This past August, in the case of Bachtell v. Gen. Mills, Inc., No. 1:18-cv-02292, 2020 U.S. Dist. LEXIS 153667 (M.D. Pa. Aug. 25, 2020), the District Court for the Middle District of Pennsylvania dismissed a third-party complaint by a medical product manufacturer seeking contribution from the healthcare providers that treated Plaintiffs’ deceased son with the product, after their child choked on the manufacturer defendants’ allegedly defective product. The Court noted that a tortfeasor that originally caused an injury and a physician who subsequently aggravates or causes a new injury are not considered to be joint tortfeasors under Pennsylvania law. See Voyles v. Corwin, 441 A.2d 381, 384 (Pa. Super. Ct. 1982). Accordingly, the Court concluded that the healthcare providers and manufacturer defendants were not joint tortfeasors because (i) the duty of care owed to Plaintiffs differed; (ii) liability hinged on distinct evidence; and (iii) the amount that each contributed to Plaintiffs' ultimate injury were distinguishable. Additionally, the fact that Plaintiffs were not seeking to hold the manufacturer defendants liable for any harm caused by the healthcare providers rendered joinder inappropriate.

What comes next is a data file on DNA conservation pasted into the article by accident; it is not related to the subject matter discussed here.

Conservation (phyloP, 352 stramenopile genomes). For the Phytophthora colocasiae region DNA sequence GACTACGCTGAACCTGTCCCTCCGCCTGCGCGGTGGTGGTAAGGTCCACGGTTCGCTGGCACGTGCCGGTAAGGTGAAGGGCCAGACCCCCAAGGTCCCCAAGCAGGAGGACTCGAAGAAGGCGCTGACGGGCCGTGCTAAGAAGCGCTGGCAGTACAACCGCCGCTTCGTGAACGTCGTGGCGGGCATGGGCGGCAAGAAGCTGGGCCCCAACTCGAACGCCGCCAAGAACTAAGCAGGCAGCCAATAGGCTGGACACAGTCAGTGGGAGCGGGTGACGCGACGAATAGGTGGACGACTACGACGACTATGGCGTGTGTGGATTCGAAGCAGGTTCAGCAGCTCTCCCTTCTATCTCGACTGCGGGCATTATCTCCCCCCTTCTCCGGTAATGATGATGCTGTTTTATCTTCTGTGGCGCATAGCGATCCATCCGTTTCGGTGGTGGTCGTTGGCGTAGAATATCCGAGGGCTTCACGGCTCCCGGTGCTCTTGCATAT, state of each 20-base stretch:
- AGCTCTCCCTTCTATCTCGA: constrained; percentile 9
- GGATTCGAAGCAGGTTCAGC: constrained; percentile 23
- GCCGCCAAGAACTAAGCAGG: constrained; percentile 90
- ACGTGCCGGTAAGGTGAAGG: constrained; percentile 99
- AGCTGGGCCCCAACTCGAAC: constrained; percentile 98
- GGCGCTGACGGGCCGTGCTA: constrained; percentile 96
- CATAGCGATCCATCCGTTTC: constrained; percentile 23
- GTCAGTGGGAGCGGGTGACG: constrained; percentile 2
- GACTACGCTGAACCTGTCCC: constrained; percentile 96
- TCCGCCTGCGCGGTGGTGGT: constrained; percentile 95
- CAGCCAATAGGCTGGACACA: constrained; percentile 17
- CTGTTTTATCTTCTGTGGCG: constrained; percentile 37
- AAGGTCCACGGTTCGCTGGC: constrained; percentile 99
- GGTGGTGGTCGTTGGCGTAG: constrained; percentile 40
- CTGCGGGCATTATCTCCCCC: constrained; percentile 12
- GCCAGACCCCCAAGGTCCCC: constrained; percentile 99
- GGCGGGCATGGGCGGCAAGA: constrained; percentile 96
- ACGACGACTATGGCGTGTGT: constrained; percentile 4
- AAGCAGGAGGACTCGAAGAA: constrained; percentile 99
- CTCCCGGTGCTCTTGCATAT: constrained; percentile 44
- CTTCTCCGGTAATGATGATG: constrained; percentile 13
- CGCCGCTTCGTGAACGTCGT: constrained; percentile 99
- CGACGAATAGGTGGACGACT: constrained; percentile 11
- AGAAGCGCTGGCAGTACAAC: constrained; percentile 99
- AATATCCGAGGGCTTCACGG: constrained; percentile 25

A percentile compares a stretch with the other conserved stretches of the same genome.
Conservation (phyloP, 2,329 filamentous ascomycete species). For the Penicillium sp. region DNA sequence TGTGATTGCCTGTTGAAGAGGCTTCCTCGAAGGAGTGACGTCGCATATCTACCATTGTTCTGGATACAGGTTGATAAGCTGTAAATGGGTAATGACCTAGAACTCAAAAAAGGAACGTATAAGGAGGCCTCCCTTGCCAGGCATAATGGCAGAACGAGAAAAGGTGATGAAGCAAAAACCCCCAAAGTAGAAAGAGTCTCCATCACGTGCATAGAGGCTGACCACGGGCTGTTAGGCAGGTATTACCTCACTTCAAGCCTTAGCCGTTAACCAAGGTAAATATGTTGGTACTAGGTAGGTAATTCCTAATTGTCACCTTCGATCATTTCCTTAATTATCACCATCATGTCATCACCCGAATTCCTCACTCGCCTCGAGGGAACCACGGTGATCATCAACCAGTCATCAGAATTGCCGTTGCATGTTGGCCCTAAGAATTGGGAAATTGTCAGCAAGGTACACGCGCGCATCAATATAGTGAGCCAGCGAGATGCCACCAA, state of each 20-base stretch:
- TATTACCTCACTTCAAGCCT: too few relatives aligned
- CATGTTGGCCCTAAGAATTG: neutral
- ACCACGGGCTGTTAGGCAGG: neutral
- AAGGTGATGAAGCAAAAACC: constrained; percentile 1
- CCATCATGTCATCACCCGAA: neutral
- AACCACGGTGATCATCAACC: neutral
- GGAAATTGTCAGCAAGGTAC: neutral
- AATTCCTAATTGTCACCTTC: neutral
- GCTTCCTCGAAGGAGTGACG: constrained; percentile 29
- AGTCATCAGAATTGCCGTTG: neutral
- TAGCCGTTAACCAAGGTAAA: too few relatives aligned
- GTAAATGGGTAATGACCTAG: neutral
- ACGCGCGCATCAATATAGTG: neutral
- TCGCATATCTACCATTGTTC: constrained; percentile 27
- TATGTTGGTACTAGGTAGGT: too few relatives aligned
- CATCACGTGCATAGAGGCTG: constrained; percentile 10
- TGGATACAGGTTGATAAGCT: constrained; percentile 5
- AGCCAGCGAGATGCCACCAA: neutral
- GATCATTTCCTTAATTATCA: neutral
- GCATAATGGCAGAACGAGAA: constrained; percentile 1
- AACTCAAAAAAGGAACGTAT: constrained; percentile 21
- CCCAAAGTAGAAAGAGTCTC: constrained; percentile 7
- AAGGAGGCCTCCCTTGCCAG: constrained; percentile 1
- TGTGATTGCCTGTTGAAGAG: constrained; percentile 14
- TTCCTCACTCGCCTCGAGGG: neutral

This Middle District’s reaffirmation of longstanding Pennsylvania law is a good reminder for medical practice defense attorneys whenever a manufacturer may be trying to take advantage of possible contribution by adding names to the verdict sheet.